Italian doctors on trial for manslaughter after refusing abortion
Seven Italian doctors who refused to perform a potentially life-saving abortion are fighting accusations of manslaughter in a trial that is expected to set a precedent for Italy’s medical attitude towards the procedure.
The trial held in Catania, Sicily, focuses on the circumstances of the death, in 2016, of five-months pregnant Valentina Milluzzo. Members of Milluzzo’s family, who are due to testify on Tuesday, said that when the 32-year-old was admitted to hospital with complications, doctors said her unborn twins would not survive but refused to terminate the pregnancies on moral grounds, which ultimately led to fatal sepsis.
The case has become a symbol of the difficulties Italian women face when they seek to exercise their right to abort in Italy. In 1978, the country legalised the procedure but also allowed doctors to refuse to carry it out by raising “a conscientious objection”.
In 2017, more than two-thirds of gynaecologists declared themselves as conscientious objectors, up 10 per cent in the past 20 years, according to a government report released in December.
Women’s rights activists say increasing hostility to abortion rights go hand in hand with the rise of rightwing populism in many western democracies. In Italy, the far-right League, which was part of the ruling coalition for a year until this summer, proposed legislation weakening the abortion law and facilitating adoption in the womb to bolster declining fertility. The northern town of Verona last year introduced rules requiring women to consult anti-abortion groups offering financial assistance before seeking an abortion.
“In Italy, as all over the world, all the rights won by women — divorce, contraception, abortion — are under attack,” said Eleanora Cirant of Non Una di Meno, a feminist group.
High levels of objectors among the medical staff in Italy are also a result of the Catholic Church’s enduring power, according to Elisabetta Canitano, a gynaecologist and founder of the women’s health non-profit organisation Vita di Donna. “The central problem is that the Church considers this country its own.”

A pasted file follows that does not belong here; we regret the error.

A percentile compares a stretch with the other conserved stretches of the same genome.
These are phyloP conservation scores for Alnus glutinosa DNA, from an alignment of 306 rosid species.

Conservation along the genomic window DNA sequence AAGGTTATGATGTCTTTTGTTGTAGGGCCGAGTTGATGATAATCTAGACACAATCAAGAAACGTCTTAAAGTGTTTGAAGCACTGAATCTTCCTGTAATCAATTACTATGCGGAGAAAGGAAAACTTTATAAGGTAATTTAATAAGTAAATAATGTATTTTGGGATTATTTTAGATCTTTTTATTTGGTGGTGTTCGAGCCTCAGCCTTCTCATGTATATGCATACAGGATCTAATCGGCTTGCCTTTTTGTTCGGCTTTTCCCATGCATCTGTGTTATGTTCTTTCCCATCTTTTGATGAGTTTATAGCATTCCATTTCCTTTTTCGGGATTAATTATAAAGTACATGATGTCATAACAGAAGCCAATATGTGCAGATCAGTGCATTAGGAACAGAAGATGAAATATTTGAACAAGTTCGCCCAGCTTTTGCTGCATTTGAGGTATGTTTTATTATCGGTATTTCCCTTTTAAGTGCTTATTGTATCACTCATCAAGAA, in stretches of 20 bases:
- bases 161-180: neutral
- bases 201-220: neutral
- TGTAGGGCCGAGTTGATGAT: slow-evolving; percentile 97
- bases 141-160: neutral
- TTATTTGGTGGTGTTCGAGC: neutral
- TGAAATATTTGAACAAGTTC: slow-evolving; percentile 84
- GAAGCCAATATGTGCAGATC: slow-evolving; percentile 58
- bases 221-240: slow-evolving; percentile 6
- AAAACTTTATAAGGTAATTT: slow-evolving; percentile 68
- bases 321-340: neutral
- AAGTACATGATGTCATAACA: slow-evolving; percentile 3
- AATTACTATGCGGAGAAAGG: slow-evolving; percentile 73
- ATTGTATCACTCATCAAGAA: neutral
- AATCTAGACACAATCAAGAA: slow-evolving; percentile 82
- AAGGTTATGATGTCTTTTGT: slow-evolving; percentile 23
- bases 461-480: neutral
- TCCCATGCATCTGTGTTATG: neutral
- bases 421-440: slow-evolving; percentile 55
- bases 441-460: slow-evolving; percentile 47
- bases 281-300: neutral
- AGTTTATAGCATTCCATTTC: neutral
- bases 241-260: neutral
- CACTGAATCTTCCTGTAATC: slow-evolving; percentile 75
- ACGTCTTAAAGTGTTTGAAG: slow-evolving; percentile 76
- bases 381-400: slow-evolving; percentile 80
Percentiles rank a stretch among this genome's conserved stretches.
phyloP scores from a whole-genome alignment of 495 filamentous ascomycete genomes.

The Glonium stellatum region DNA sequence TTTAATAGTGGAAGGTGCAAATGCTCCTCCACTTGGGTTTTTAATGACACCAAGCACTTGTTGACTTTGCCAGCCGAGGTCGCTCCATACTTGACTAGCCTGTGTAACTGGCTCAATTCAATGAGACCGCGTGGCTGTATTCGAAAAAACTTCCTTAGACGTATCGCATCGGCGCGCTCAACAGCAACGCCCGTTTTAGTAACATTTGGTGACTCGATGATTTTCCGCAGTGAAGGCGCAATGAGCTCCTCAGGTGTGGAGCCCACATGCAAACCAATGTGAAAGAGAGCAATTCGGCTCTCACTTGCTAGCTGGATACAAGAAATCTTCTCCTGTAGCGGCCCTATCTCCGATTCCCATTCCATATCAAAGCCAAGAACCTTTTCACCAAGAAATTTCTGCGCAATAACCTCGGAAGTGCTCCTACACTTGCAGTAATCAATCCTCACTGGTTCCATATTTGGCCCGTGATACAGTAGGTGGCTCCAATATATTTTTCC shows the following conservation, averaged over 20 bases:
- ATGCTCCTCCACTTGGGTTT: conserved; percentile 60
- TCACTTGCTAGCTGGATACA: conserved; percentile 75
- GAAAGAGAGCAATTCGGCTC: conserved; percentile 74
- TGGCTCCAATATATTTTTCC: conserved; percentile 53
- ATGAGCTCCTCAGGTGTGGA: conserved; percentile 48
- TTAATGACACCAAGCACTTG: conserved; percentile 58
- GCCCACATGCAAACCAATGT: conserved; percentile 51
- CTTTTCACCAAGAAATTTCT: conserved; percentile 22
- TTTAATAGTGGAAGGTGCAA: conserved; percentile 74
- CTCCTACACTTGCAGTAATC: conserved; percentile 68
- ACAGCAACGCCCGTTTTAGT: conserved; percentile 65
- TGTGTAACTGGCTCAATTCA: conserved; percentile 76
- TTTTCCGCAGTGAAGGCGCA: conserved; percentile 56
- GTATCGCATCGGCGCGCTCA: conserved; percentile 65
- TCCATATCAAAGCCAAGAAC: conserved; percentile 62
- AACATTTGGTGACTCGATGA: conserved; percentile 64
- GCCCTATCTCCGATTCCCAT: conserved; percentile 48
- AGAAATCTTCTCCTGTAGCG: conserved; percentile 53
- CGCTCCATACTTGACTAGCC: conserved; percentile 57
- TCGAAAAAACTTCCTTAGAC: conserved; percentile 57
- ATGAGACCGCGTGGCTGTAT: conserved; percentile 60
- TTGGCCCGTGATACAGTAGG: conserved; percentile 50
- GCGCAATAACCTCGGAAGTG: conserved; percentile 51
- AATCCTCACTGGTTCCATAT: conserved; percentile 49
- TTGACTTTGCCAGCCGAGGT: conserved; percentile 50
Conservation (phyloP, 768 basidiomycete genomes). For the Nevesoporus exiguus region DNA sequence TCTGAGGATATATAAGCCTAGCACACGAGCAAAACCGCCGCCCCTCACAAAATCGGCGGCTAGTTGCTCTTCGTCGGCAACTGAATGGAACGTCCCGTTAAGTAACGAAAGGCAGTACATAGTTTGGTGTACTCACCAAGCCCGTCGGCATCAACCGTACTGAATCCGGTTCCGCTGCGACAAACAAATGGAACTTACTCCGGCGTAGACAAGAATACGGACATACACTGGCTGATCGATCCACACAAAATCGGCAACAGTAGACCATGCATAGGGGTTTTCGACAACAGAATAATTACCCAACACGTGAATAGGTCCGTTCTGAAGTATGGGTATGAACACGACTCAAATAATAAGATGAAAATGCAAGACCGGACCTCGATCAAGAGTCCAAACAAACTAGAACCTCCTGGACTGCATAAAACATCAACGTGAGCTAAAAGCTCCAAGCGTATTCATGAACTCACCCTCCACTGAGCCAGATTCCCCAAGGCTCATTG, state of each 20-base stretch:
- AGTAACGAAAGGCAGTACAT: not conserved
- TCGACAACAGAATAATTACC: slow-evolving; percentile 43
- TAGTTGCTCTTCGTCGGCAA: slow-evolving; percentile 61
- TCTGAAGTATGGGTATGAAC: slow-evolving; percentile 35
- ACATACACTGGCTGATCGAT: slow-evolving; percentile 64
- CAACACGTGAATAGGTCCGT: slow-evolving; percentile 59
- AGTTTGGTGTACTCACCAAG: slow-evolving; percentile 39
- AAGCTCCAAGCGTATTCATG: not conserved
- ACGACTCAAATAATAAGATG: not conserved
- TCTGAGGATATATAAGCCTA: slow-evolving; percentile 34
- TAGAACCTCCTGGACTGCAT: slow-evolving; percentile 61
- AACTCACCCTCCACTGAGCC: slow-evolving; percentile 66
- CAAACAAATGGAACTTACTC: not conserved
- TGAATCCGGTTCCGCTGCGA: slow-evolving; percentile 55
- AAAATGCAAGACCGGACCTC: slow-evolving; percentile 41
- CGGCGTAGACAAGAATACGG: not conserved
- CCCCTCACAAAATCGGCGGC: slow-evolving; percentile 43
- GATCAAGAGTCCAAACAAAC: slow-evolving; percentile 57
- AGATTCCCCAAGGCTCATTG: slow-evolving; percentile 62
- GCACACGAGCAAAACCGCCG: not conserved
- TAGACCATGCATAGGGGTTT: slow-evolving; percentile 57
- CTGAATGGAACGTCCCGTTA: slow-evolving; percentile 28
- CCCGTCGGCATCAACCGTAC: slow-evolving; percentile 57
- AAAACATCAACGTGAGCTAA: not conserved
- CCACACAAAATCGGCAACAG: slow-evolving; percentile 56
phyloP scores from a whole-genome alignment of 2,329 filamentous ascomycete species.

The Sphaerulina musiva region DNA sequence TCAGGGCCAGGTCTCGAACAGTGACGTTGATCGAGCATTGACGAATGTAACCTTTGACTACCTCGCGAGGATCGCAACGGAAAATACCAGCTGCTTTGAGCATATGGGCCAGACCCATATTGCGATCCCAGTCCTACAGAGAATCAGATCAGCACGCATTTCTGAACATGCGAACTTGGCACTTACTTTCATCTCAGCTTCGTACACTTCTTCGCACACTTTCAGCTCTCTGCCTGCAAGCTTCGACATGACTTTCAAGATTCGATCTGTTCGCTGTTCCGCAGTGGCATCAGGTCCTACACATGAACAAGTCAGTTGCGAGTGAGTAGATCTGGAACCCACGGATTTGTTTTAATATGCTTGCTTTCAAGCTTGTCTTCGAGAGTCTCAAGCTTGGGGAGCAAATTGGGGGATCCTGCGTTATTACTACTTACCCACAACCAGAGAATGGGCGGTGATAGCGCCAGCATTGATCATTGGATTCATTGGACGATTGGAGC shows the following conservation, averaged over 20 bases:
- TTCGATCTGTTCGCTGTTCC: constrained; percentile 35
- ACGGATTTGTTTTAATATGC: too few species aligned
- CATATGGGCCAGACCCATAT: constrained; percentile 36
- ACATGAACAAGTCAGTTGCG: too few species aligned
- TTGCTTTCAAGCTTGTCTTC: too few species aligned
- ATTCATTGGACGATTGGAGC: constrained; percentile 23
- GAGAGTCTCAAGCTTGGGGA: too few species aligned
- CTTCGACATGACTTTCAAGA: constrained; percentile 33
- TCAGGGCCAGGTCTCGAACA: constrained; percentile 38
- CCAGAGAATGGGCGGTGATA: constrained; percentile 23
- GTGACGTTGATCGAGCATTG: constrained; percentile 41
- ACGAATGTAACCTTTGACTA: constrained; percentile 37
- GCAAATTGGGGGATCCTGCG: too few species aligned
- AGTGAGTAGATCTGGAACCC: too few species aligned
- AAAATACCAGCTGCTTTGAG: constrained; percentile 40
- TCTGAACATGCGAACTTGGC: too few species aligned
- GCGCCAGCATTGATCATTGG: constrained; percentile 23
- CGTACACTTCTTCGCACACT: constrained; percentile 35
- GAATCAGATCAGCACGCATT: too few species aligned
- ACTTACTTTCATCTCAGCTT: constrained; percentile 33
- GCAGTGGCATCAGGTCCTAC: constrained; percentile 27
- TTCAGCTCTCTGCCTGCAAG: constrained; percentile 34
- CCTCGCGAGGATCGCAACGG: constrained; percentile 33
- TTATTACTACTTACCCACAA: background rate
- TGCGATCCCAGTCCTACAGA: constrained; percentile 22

The head of the obstetrics department in the Cannizzaro hospital where Ms Milluzzo died said in 2016 that he and the other doctors working for him were conscientious objectors but that their views were not a factor. They merely followed protocol, they said.
Ms Milluzzo’s father Salvatore disagrees, saying the medical staff refused to terminate the pregnancies when it was clear the foetuses were not viable.
“The doctor told me, ‘Look there is no hope for the babies, but even though Valentina is in pain we can’t intervene as we can still hear the heart beat,’” he told the Financial Times. “With the right antibiotics and removing the source of infection Valentina would be alive.”
Prosecutors accuse the seven medical staff, including an anaesthetist, of negligence and malpractice. The hospital and staff deny wrongdoing.
Many ordinary Italians have come to terms with abortion, said Sebastian Maffetone, professor of Political Philosophy at Luiss University in Rome. But there are big regional differences. In Sicily, only one in 10 gynaecologists performs abortions, while in Molise just one doctor carries out all the region’s abortion procedures.
In these conservative Catholics areas, many doctors come under pressure to object to abortions. Silvana Agatone, a gynaecologist who heads women’s rights group Laiga, said: “It is not about ethics, it is about going along with the majority.”
Non-objecting doctors face “cumulative disadvantages. in terms of workload, distribution of tasks, [and] career development opportunities”, the Council of Europe ruled in 2016.
Rossana Cirillo, a doctor in Genoa, said she eventually became an objector because she was overwhelmed by a workload of 800 abortions a year. “I do not identify as an objector,” she said. “I was working so much it became unsafe for the women.”
That means long waiting lists and women travelling abroad when they can afford it. Illegal abortions are punishable with fines.
Valentina Magnanti, a 33-year-old from Rome, sued the hospital where she terminated her pregnancy after she was called “an assassin” by medical staff who waved Bibles at her. When her doctor went off shift, they refused to assist her, leaving her to deal with the abortion in the toilets. “It was medieval,” she recalled.